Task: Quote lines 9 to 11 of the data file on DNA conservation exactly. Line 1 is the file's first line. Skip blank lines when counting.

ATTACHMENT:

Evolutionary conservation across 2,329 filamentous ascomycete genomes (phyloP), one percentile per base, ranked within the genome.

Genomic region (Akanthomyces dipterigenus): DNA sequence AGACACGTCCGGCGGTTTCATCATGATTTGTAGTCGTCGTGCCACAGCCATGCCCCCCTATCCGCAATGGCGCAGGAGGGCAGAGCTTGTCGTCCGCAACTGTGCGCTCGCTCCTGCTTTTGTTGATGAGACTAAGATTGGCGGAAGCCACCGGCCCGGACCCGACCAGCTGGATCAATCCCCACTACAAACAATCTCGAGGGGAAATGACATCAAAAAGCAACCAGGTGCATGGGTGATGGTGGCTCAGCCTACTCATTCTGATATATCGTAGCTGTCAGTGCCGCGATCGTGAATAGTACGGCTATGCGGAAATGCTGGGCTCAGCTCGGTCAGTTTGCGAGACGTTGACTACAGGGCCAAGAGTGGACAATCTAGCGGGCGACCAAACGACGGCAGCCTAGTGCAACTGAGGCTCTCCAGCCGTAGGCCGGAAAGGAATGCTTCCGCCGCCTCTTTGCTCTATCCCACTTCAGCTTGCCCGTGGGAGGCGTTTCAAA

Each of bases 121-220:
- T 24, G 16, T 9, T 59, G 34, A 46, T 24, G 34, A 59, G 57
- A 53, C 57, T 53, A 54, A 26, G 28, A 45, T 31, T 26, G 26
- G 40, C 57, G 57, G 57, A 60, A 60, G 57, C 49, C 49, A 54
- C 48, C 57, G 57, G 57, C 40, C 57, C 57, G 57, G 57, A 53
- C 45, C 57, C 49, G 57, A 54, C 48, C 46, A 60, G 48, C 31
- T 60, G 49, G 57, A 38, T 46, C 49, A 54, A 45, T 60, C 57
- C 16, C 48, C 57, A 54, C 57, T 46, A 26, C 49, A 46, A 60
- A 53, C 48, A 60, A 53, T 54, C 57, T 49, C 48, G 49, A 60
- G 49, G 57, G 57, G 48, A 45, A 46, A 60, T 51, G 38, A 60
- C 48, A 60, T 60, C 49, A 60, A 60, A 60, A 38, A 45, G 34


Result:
- T 60, G 49, G 57, A 38, T 46, C 49, A 54, A 45, T 60, C 57
- C 16, C 48, C 57, A 54, C 57, T 46, A 26, C 49, A 46, A 60
- A 53, C 48, A 60, A 53, T 54, C 57, T 49, C 48, G 49, A 60